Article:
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Sightseeing in Saint Pete
Suburban Palaces
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Elena Ulko

Professional Licenced Tour Guide

123 Konstantinovskaya street,
188640 Vsevolozhsk Russia

email: info@saintpetersburgtour.com

+ 7 812 926 47 24  


Sightseeing in Saint Pete

  • Museums

    Mikhailovsky Castle

    The palace, with its canals and secret underground passageway, was built to protect Tsar Paul I, who was petrified of being murdered. Ironically, 40 days after he moved in, he was assassinated in a military plot. A few years later, it became a school for engineers, and today, it's a branch of the Russian Museum. It has a portrait gallery of Russian public figures, temporary exhibitions and occasionally plays and lectures. Admission foreigners 120 - 240Rbl, Russians 30Rbl.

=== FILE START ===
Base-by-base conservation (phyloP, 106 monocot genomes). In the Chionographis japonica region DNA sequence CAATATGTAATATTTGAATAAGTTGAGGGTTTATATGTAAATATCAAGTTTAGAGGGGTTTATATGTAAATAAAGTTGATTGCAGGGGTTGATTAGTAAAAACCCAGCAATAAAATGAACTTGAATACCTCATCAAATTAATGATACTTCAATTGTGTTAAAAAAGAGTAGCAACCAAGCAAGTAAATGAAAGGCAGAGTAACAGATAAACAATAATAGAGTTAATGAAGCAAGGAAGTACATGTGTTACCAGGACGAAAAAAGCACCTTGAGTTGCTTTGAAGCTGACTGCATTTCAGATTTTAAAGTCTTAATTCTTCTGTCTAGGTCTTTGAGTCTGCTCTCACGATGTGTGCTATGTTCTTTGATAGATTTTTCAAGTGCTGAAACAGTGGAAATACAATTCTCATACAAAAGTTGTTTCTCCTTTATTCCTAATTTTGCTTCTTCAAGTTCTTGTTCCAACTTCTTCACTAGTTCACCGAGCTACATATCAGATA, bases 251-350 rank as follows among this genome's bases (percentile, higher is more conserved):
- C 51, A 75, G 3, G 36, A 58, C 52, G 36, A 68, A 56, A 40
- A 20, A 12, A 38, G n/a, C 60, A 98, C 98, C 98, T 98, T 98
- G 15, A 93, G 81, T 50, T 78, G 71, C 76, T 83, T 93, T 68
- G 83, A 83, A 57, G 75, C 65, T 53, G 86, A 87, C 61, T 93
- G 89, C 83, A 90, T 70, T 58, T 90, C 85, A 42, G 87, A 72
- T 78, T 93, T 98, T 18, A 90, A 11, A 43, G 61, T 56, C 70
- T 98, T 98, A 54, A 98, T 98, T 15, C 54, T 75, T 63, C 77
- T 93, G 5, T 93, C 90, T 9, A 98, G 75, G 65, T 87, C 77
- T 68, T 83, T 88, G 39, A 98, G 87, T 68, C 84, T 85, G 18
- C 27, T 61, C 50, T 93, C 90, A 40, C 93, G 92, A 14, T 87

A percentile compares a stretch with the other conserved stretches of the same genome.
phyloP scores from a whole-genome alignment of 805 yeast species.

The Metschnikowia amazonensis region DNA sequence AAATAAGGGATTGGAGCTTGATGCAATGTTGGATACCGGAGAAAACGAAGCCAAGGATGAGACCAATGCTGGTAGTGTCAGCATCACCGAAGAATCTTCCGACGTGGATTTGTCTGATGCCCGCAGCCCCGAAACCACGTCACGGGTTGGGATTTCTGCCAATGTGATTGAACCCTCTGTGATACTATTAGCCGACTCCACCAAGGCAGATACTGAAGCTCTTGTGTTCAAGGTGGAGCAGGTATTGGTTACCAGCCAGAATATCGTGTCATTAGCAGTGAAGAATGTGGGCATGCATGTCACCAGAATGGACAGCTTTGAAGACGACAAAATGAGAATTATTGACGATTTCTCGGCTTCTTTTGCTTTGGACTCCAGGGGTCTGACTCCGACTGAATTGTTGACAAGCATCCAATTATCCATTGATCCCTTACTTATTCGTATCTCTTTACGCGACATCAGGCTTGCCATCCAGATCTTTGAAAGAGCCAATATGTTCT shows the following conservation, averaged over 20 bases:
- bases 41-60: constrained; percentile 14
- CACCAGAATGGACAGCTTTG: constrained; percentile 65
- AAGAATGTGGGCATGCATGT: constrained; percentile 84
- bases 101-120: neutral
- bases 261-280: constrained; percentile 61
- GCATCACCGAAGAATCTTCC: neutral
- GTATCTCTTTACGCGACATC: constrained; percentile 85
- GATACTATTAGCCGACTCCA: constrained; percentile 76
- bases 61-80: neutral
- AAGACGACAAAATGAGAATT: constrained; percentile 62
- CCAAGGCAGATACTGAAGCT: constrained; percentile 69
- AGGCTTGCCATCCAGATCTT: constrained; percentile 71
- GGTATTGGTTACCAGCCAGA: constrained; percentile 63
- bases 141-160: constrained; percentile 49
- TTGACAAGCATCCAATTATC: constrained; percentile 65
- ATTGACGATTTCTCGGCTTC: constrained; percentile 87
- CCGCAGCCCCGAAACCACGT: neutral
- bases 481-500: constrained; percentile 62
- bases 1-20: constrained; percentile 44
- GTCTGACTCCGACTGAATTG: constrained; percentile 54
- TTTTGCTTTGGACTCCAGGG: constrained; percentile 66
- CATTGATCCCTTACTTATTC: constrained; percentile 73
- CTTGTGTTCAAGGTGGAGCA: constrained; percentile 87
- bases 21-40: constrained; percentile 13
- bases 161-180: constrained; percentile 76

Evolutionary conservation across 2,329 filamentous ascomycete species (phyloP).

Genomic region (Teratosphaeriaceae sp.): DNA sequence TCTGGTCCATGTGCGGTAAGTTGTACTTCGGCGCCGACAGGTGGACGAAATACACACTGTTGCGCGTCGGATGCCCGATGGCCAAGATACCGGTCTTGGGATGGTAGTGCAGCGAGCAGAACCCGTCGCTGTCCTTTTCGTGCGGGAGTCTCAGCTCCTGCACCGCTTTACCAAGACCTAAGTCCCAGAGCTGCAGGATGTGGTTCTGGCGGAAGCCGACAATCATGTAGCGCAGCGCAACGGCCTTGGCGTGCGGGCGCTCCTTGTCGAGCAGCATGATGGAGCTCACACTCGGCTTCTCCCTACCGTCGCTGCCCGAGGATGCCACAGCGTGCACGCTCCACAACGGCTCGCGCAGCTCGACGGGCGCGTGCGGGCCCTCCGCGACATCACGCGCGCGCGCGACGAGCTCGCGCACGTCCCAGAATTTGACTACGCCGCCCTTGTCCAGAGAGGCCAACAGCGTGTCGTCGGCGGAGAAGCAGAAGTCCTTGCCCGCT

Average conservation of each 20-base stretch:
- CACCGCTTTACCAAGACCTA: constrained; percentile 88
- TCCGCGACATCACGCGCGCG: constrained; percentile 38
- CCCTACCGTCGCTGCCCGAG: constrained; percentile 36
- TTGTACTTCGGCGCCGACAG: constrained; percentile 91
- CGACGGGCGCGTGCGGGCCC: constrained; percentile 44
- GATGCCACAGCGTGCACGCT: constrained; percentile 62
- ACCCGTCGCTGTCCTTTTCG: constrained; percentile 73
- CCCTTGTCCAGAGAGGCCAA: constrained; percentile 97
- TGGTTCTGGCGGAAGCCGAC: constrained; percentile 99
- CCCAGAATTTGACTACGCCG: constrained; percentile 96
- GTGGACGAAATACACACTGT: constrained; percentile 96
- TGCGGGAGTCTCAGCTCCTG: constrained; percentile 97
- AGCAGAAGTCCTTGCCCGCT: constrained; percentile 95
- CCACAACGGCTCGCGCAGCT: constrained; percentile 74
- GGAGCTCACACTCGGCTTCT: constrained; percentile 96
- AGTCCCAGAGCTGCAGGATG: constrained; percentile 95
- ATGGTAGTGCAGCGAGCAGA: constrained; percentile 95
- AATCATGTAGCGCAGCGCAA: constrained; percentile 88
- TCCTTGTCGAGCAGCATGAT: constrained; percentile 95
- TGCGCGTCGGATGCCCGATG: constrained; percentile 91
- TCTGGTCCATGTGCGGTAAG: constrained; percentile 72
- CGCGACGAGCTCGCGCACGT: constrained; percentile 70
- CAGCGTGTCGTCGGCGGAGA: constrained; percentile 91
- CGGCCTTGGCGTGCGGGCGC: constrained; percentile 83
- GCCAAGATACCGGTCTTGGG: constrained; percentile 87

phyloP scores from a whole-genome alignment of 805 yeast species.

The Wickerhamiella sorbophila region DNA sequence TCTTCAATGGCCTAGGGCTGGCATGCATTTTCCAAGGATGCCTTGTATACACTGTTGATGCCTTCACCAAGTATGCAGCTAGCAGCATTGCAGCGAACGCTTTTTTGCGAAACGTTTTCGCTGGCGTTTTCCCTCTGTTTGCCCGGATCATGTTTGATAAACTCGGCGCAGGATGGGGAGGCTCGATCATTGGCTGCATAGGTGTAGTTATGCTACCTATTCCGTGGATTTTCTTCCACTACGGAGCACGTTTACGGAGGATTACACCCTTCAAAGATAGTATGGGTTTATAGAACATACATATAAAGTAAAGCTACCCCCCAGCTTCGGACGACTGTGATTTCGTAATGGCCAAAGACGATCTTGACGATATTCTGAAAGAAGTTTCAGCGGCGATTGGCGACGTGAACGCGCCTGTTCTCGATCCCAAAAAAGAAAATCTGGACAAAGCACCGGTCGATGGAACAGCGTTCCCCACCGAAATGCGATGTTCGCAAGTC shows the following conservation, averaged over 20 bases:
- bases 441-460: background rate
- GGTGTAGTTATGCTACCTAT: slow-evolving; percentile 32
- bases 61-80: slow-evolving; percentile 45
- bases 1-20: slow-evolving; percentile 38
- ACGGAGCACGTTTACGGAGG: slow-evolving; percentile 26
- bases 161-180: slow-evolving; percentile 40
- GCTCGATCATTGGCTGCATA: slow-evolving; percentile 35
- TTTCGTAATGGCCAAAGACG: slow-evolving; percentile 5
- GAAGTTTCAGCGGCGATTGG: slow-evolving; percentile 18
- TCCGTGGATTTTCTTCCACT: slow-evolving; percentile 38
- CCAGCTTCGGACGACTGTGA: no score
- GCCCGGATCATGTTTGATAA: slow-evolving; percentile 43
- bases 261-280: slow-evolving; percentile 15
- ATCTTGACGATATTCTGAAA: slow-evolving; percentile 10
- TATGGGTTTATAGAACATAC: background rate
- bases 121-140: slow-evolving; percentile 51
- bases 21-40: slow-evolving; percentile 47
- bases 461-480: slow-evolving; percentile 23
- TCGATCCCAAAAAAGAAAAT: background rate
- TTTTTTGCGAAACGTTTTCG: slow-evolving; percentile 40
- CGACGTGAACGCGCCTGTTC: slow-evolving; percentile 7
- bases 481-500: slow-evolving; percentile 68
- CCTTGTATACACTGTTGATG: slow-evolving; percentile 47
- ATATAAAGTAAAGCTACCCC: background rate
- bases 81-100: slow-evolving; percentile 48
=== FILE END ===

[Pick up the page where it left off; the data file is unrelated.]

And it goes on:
Sadovaya ul. 2
    except: Mon: 10:00-16:00
    Tue: Closed

    The Mikhailovsky Castle

    Museum of the History of Religion

    This exhibition describes the history of various religions from around the world. There are exhibits about Greek and Egyptian religions, as well as an exhibit outlining the history of the Russian Orthodox Church. Admission foreigners 45 - 95Rbl, Russians 10 - 25Rbl.

    Pochtamtskaya ul. 14
    except: Wed: Closed

    The Museum of the History of Religion

    Peter and Paul Fortress  

    This fortress, built to deflect Swedish raids, was the city’s very first structure. While the view from the fortress ramparts is fantastic, the main attraction is Trezzini's Peter and Paul Cathedral, built in 1712. Almost all Romanov tsars including Nicholas II, are buried here. There are several other museums scattered around the fortress grounds and you can buy a special day ticket which enables access to all.

    The fortress open 06:00 - 22:00. Museums open 11:00 - 18:00, closed Wed. Cathedral and prison are open daily 10:00 - 18:00. Roof walk Nevskaya panorama open 10:00 - 22:00.

    Entrance to the fortress is free. Admission cathedral and museums: foreigners 60 - 120Rbl, Russians 10 - 20Rbl (ticket valid for all museums). Admission roof walk foreigners 30 - 50Rbl, Russians 10 - 20Rbl.
    Petropavlovskaya krepost 3

    The Peter and Paul fortress

    Russian Museum